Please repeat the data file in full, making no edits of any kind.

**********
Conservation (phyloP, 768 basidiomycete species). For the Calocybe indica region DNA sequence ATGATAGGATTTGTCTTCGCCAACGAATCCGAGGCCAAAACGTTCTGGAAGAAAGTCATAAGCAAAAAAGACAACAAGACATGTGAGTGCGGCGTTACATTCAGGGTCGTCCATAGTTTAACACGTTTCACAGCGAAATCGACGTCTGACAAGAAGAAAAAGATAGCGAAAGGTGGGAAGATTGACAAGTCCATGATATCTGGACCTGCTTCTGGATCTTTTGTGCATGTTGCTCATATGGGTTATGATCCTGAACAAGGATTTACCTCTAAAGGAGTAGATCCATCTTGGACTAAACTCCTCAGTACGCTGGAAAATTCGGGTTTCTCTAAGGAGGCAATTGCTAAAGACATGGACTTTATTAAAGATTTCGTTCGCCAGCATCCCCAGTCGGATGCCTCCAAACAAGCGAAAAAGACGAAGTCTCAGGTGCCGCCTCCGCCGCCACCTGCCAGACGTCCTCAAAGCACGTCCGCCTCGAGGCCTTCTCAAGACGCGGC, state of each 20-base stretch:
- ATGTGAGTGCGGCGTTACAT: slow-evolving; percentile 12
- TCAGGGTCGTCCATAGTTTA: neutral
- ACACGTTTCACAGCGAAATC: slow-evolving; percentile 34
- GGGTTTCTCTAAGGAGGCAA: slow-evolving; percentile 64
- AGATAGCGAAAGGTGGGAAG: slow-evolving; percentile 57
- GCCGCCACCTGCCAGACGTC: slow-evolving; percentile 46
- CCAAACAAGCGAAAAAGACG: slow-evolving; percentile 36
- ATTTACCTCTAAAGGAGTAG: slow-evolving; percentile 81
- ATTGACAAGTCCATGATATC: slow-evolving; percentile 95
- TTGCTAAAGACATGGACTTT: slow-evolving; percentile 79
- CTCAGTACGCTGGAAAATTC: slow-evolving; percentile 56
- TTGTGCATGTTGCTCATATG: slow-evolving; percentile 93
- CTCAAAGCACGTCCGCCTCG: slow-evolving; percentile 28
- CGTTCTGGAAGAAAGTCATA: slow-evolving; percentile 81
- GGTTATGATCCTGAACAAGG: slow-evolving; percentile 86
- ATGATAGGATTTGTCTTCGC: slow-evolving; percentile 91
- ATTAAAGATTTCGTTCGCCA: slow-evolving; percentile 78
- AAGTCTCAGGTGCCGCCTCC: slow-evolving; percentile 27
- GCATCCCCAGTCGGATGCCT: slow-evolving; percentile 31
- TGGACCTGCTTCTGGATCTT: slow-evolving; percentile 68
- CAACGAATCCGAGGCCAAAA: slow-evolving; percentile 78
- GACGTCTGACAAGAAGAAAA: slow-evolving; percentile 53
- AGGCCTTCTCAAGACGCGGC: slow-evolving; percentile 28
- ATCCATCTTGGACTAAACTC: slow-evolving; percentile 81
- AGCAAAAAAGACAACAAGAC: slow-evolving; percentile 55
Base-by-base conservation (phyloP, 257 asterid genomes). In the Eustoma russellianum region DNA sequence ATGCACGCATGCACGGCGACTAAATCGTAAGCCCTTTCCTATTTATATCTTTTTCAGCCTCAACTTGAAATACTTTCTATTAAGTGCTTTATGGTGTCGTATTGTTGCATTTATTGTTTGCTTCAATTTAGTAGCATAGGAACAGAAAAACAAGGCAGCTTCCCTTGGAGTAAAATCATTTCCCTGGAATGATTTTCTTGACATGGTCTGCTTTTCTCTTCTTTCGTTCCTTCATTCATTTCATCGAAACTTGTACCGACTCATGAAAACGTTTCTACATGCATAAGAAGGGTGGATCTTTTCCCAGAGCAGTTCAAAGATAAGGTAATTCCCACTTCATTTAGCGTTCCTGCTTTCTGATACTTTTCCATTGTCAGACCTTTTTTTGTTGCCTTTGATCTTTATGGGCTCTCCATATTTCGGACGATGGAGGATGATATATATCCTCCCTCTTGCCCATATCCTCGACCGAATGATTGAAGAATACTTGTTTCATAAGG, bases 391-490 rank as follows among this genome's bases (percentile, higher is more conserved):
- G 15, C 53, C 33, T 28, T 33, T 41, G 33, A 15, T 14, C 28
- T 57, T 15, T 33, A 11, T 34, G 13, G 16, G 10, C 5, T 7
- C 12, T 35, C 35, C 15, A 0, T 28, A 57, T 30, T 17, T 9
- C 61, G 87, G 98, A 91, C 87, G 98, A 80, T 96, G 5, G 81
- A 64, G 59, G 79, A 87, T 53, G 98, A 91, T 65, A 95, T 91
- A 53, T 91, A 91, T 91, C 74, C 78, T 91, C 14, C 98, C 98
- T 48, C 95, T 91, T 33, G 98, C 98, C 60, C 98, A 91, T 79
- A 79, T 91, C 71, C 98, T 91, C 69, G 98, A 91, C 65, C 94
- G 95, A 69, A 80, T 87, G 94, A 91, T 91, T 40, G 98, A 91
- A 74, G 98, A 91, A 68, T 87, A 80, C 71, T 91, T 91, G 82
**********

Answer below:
Conservation (phyloP, 768 basidiomycete species). For the Calocybe indica region DNA sequence ATGATAGGATTTGTCTTCGCCAACGAATCCGAGGCCAAAACGTTCTGGAAGAAAGTCATAAGCAAAAAAGACAACAAGACATGTGAGTGCGGCGTTACATTCAGGGTCGTCCATAGTTTAACACGTTTCACAGCGAAATCGACGTCTGACAAGAAGAAAAAGATAGCGAAAGGTGGGAAGATTGACAAGTCCATGATATCTGGACCTGCTTCTGGATCTTTTGTGCATGTTGCTCATATGGGTTATGATCCTGAACAAGGATTTACCTCTAAAGGAGTAGATCCATCTTGGACTAAACTCCTCAGTACGCTGGAAAATTCGGGTTTCTCTAAGGAGGCAATTGCTAAAGACATGGACTTTATTAAAGATTTCGTTCGCCAGCATCCCCAGTCGGATGCCTCCAAACAAGCGAAAAAGACGAAGTCTCAGGTGCCGCCTCCGCCGCCACCTGCCAGACGTCCTCAAAGCACGTCCGCCTCGAGGCCTTCTCAAGACGCGGC, state of each 20-base stretch:
- ATGTGAGTGCGGCGTTACAT: slow-evolving; percentile 12
- TCAGGGTCGTCCATAGTTTA: neutral
- ACACGTTTCACAGCGAAATC: slow-evolving; percentile 34
- GGGTTTCTCTAAGGAGGCAA: slow-evolving; percentile 64
- AGATAGCGAAAGGTGGGAAG: slow-evolving; percentile 57
- GCCGCCACCTGCCAGACGTC: slow-evolving; percentile 46
- CCAAACAAGCGAAAAAGACG: slow-evolving; percentile 36
- ATTTACCTCTAAAGGAGTAG: slow-evolving; percentile 81
- ATTGACAAGTCCATGATATC: slow-evolving; percentile 95
- TTGCTAAAGACATGGACTTT: slow-evolving; percentile 79
- CTCAGTACGCTGGAAAATTC: slow-evolving; percentile 56
- TTGTGCATGTTGCTCATATG: slow-evolving; percentile 93
- CTCAAAGCACGTCCGCCTCG: slow-evolving; percentile 28
- CGTTCTGGAAGAAAGTCATA: slow-evolving; percentile 81
- GGTTATGATCCTGAACAAGG: slow-evolving; percentile 86
- ATGATAGGATTTGTCTTCGC: slow-evolving; percentile 91
- ATTAAAGATTTCGTTCGCCA: slow-evolving; percentile 78
- AAGTCTCAGGTGCCGCCTCC: slow-evolving; percentile 27
- GCATCCCCAGTCGGATGCCT: slow-evolving; percentile 31
- TGGACCTGCTTCTGGATCTT: slow-evolving; percentile 68
- CAACGAATCCGAGGCCAAAA: slow-evolving; percentile 78
- GACGTCTGACAAGAAGAAAA: slow-evolving; percentile 53
- AGGCCTTCTCAAGACGCGGC: slow-evolving; percentile 28
- ATCCATCTTGGACTAAACTC: slow-evolving; percentile 81
- AGCAAAAAAGACAACAAGAC: slow-evolving; percentile 55
Base-by-base conservation (phyloP, 257 asterid genomes). In the Eustoma russellianum region DNA sequence ATGCACGCATGCACGGCGACTAAATCGTAAGCCCTTTCCTATTTATATCTTTTTCAGCCTCAACTTGAAATACTTTCTATTAAGTGCTTTATGGTGTCGTATTGTTGCATTTATTGTTTGCTTCAATTTAGTAGCATAGGAACAGAAAAACAAGGCAGCTTCCCTTGGAGTAAAATCATTTCCCTGGAATGATTTTCTTGACATGGTCTGCTTTTCTCTTCTTTCGTTCCTTCATTCATTTCATCGAAACTTGTACCGACTCATGAAAACGTTTCTACATGCATAAGAAGGGTGGATCTTTTCCCAGAGCAGTTCAAAGATAAGGTAATTCCCACTTCATTTAGCGTTCCTGCTTTCTGATACTTTTCCATTGTCAGACCTTTTTTTGTTGCCTTTGATCTTTATGGGCTCTCCATATTTCGGACGATGGAGGATGATATATATCCTCCCTCTTGCCCATATCCTCGACCGAATGATTGAAGAATACTTGTTTCATAAGG, bases 391-490 rank as follows among this genome's bases (percentile, higher is more conserved):
- G 15, C 53, C 33, T 28, T 33, T 41, G 33, A 15, T 14, C 28
- T 57, T 15, T 33, A 11, T 34, G 13, G 16, G 10, C 5, T 7
- C 12, T 35, C 35, C 15, A 0, T 28, A 57, T 30, T 17, T 9
- C 61, G 87, G 98, A 91, C 87, G 98, A 80, T 96, G 5, G 81
- A 64, G 59, G 79, A 87, T 53, G 98, A 91, T 65, A 95, T 91
- A 53, T 91, A 91, T 91, C 74, C 78, T 91, C 14, C 98, C 98
- T 48, C 95, T 91, T 33, G 98, C 98, C 60, C 98, A 91, T 79
- A 79, T 91, C 71, C 98, T 91, C 69, G 98, A 91, C 65, C 94
- G 95, A 69, A 80, T 87, G 94, A 91, T 91, T 40, G 98, A 91
- A 74, G 98, A 91, A 68, T 87, A 80, C 71, T 91, T 91, G 82